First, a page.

The prisoners and the guards embraced their respective obligations, something that was not anticipated. The parties went beyond what the researchers had projected. The situation gave rise to dangerous and psychologically destructive conditions in the prisons. A third of the prison guards were believed to have displayed authentic sadistic behavior (Zimbardo, 2007).
The lead researcher was forced to admit the fact that he had inactively allowed for immoral actions, which were conducted under his watch. The scholar concluded that both the guards and the prisoners were engrossed in their obligations.
He also realized that he had immersed himself too deeply his own study. As a result, he was forced to terminate it. The Stanford prison study was widely regarded as an alarming academic undertaking. It bared the participants to the risks associated with the exposure of the dark side of human nature (Fiske, 2010).
What If Deception was not used?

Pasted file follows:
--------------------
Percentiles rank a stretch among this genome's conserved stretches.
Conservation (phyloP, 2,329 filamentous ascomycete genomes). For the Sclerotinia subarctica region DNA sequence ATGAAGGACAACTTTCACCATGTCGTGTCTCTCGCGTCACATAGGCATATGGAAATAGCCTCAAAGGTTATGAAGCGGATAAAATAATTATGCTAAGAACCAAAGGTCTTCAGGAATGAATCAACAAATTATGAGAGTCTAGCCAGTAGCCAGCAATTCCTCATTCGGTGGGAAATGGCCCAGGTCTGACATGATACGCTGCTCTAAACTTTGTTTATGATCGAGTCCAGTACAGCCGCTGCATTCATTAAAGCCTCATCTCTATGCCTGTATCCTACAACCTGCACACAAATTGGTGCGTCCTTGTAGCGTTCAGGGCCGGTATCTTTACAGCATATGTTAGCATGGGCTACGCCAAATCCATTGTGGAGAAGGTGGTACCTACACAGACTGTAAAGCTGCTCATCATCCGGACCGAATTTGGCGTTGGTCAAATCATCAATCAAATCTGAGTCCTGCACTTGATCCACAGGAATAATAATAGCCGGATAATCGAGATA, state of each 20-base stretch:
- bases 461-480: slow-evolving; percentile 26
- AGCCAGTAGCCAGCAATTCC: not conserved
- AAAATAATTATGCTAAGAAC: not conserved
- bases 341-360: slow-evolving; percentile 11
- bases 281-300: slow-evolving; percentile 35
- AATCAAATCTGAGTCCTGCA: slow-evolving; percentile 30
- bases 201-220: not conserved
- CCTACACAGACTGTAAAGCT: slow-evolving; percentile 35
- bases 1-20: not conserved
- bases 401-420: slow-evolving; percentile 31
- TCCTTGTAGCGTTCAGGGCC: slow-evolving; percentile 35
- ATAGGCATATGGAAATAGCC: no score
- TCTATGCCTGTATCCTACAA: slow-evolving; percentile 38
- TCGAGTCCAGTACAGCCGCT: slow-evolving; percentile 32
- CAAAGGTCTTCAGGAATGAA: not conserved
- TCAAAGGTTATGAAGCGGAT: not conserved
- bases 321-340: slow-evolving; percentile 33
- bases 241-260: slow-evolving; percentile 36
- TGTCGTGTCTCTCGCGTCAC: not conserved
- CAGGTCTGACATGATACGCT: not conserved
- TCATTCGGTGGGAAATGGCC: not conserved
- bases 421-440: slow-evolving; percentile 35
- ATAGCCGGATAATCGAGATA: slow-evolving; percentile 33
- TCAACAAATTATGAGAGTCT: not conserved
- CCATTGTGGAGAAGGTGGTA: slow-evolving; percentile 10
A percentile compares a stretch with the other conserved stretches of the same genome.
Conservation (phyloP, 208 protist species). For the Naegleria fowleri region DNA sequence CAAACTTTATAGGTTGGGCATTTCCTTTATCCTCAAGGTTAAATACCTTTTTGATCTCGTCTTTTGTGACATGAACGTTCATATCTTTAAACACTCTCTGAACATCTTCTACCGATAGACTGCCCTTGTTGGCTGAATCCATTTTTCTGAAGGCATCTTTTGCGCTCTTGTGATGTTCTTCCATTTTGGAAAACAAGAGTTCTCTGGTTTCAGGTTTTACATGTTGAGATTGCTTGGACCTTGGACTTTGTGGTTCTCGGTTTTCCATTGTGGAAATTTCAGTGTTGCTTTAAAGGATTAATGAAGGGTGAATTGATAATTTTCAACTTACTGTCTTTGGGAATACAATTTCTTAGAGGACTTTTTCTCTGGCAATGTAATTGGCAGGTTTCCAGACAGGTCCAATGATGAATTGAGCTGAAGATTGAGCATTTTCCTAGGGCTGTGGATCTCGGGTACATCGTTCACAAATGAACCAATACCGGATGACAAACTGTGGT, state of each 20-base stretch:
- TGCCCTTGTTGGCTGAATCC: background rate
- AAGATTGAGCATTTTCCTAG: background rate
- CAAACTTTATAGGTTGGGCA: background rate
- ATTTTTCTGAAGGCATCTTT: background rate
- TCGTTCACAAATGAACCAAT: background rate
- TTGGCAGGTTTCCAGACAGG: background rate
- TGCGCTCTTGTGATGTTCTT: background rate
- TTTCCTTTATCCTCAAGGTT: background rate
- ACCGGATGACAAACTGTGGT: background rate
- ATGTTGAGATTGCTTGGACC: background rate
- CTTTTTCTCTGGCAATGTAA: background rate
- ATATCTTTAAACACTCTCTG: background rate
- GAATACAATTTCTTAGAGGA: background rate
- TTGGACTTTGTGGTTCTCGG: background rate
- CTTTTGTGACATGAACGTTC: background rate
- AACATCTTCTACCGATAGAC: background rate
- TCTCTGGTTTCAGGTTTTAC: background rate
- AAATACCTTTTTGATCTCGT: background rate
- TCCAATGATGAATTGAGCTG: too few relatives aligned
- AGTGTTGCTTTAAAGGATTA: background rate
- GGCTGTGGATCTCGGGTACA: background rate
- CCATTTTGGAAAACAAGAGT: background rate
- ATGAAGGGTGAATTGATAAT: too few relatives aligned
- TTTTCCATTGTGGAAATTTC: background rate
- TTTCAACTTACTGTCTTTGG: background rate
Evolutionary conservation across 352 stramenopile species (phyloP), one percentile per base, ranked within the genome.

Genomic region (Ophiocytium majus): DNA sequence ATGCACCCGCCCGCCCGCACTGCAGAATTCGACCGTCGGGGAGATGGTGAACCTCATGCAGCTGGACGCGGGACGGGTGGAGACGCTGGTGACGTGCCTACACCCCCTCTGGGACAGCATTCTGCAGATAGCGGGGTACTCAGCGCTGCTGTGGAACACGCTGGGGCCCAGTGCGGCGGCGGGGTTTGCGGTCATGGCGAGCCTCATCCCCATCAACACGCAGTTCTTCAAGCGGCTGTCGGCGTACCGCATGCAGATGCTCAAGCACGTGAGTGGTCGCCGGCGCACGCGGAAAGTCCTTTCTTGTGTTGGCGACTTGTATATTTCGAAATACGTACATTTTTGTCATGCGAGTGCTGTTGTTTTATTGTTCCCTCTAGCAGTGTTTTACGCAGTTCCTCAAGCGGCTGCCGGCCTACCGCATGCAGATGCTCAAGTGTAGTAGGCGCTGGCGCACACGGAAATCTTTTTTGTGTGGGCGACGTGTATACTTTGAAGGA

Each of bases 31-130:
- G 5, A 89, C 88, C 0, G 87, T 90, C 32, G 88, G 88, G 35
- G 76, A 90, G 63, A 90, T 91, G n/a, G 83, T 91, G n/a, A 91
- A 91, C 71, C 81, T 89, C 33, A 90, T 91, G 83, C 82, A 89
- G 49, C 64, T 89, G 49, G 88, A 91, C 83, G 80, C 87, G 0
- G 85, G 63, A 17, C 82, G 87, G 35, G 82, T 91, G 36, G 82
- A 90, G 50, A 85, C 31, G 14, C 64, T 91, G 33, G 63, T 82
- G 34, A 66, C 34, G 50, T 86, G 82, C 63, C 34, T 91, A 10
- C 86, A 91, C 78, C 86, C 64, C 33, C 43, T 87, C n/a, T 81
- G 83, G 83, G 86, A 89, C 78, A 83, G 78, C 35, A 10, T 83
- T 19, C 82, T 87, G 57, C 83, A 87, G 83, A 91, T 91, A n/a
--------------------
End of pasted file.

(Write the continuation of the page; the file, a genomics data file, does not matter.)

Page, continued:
The findings of the study may have been significantly different if the researchers had not used deception at all. Some critics of the study hold that the participants were just involved in role-playing. To this end, the participants were structuring their behavior depending on how they were expected to act.
They were believed to reproduce their acts according to the stereotypes revolving around the behavior of guards and prisoners. Such behaviors could not have been exhibited if the researchers did not engage in deception. The experiment came out as an examination of the impacts of oppressive leadership.